Original Article | Published:

Effects of Korean ginseng berry extract on sexual function in men with erectile dysfunction: a multicenter, placebo-controlled, double-blind clinical study

International Journal of Impotence Research volume 25, pages 4550 (2013) | Download Citation

Abstract

Ginseng is beneficial for many aspects of human physiology, including sexual function. In this study, we have evaluated the efficacy and safety of an extract of ginseng berry, which has a ginsenoside profile distinct from other parts of the plant, on sexual function in men with erectile dysfunction. In all, 119 men with mild-to-moderate ED participated in a multicenter, randomized, double-blind, parallel, placebo-controlled clinical study. They were administered 4 tablets of either standardized Korean ginseng berry (SKGB, 350 mg ginseng berry extract per tablet), or placebo, daily, for 8 weeks. Efficacy was assessed with the International Index of Erectile Function (IIEF)-15 and premature ejaculation diagnostic tool (PEDT) at the end of the 4th and 8th week. We observed that the total and each of the individual domain scores of IIEF-15 increased from 40.95±7.05 to 46.19±12.69 significantly in the SKGB by the 8th week (P<0.05). The erectile function domain of IIEF changed slightly from 17.17±2.57 to 18.59±5.99 in the SKGB group by the 8th week (P<0.05). In addition, PEDT scores significantly improved from 9.14±4.57 to 7.97±4.4 and 7.53±4.26 in the SKGB group after 4 and 8 weeks of treatment (P<0.05). Safety markers including hormone and lipid in the blood were assessed at the end of the 4th and 8th week and they remained unchanged. Oral administration of the SKGB extract improved all domains of sexual function. It can be used as an alternative medicine to improve sexual life in men with sexual dysfunction.

Introduction

Sexual dysfunction has a severe impact on the quality of life of affected individuals. Two main symptoms of sexual dysfunction are ED and premature ejaculation (PE). Some studies report that approximately more than half of the male population has some degree of ED1 and one-third of the global male population, across all age groups, has some degree of PE.2 To treat these symptoms, drugs such as PDE5 inhibitors and selective serotonin reuptake inhibitors are commonly used. However, these substances can produce negative side effects, including headache, gastrointestinal disorder, muscle pain and blurred vision, and may have dangerous interactions with other medications.3, 4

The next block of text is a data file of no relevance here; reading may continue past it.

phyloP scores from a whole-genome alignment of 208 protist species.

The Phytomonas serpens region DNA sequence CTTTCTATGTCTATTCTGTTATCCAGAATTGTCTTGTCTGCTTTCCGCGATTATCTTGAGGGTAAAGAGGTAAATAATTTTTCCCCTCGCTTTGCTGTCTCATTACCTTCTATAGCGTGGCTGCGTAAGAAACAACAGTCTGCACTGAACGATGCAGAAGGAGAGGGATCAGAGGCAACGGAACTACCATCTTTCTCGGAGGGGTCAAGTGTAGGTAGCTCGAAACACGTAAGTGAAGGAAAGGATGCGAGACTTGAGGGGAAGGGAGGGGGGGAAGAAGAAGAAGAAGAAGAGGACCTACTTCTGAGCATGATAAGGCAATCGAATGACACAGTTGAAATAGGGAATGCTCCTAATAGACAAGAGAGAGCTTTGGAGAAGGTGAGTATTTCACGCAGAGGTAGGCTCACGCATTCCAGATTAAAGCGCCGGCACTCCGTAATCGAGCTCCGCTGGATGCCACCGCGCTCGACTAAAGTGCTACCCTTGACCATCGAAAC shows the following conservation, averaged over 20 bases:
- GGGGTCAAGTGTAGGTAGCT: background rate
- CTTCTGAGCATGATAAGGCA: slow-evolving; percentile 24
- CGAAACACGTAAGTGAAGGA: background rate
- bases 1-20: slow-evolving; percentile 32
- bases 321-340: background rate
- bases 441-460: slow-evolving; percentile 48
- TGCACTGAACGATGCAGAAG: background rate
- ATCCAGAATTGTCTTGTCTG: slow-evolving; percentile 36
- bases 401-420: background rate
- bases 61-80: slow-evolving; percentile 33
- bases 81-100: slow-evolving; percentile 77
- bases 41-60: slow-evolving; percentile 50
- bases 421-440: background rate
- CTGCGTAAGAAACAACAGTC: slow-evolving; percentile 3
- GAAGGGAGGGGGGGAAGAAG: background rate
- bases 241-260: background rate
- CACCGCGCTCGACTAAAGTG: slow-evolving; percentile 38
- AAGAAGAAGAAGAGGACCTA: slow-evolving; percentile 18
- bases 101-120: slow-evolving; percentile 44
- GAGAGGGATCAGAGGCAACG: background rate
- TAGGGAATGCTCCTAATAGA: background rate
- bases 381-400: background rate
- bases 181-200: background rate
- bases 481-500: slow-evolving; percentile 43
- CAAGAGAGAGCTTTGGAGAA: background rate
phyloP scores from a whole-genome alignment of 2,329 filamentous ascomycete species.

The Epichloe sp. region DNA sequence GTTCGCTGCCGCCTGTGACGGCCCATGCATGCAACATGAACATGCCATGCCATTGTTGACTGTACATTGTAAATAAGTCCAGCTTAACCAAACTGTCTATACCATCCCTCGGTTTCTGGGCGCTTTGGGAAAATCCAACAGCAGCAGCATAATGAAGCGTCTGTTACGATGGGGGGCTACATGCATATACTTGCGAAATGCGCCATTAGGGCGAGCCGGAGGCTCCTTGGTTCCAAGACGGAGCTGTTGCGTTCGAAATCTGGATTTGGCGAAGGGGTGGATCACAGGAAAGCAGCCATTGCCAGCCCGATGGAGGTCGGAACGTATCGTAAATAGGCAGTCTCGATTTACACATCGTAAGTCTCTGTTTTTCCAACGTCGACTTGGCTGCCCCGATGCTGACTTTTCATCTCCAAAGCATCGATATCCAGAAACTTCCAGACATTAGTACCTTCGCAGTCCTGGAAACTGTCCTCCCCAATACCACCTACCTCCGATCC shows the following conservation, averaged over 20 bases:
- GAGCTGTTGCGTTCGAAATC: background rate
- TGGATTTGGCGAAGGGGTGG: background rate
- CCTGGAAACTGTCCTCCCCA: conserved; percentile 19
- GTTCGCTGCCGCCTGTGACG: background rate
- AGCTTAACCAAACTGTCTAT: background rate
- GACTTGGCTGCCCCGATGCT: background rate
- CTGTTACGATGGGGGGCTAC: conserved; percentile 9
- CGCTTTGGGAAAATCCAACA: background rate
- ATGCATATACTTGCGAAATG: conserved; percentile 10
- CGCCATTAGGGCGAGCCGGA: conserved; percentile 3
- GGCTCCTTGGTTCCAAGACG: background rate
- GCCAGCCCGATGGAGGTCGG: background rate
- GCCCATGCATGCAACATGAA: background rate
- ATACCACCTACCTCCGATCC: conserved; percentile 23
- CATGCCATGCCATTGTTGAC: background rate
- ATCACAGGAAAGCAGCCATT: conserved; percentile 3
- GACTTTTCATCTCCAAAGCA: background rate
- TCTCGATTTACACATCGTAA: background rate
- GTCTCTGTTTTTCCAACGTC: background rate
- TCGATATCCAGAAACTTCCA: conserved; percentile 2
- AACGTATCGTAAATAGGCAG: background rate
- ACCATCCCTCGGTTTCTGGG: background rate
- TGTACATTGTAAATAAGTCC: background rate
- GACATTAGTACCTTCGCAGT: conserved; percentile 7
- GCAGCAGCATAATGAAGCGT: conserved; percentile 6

To avoid the risks of potential side effects associated with drugs, people often turn to dietary supplements or phytotherapy. Panax ginseng is particularly common and widely used in oriental countries, because of its property of boosting the immune system, as well as providing vigor and enhancing sexual activity.5 It contains medicinal ingredients, including saponin, polysaccharide, polyacetylene, phenols, gomisin, acidic peptide and carbohyderate.6 The major active components are ginsenosides, a class of steroid glycosides and triterpene saponins naturally occurring in the root, leaf and berry.7, 8 Each part of the plant has a distinct ginsenoside profile; thus, different parts probably have different pharmacological activities.7, 9

Ginsenosides have been shown to enhance nitric oxide (NO) production in cultured porcine endothelial cells,10 rat ventricular myocytes,11 rat thoracic aorta12 and guinea-pig cardiomyocytes,13 by inducing NO synthase (NOS) activity. More recently, ginsenoside Rg1, which is abundantly present in ginseng berry, was also reported to improve male copulation behavior via the NO/cGMP pathway.14 Based on the above findings, we hypothesized that ginseng berry ameliorates sexual function via the NO/endothelial NOS pathway and enhances male sexual health.

This study was carried out to evaluate the effects of standardized ginseng berry extract on erectile function, ejaculation and other aspects of sexual function, in men with ED.

Materials and methods

Preparation of SKGB

Freshly harvested 4-year-old Korean ginseng berry (P. ginseng CA Meyer) cultivated in Chungbuk province of South Korea were used. The seeds were separated, and the pulp and juice were dried. The dried ginseng berries were refluxed with 70% ethanol for 10 h. The extract was filtered and evaporated under vacuum at 45 °C to obtain standardized Korean ginseng berry extract (SKGB). The concentration of seven major ginsenosides in SKGB was analyzed by high-performance liquid chromatography and the analysis results are shown in Figure 1.

Figure 1
Figure 1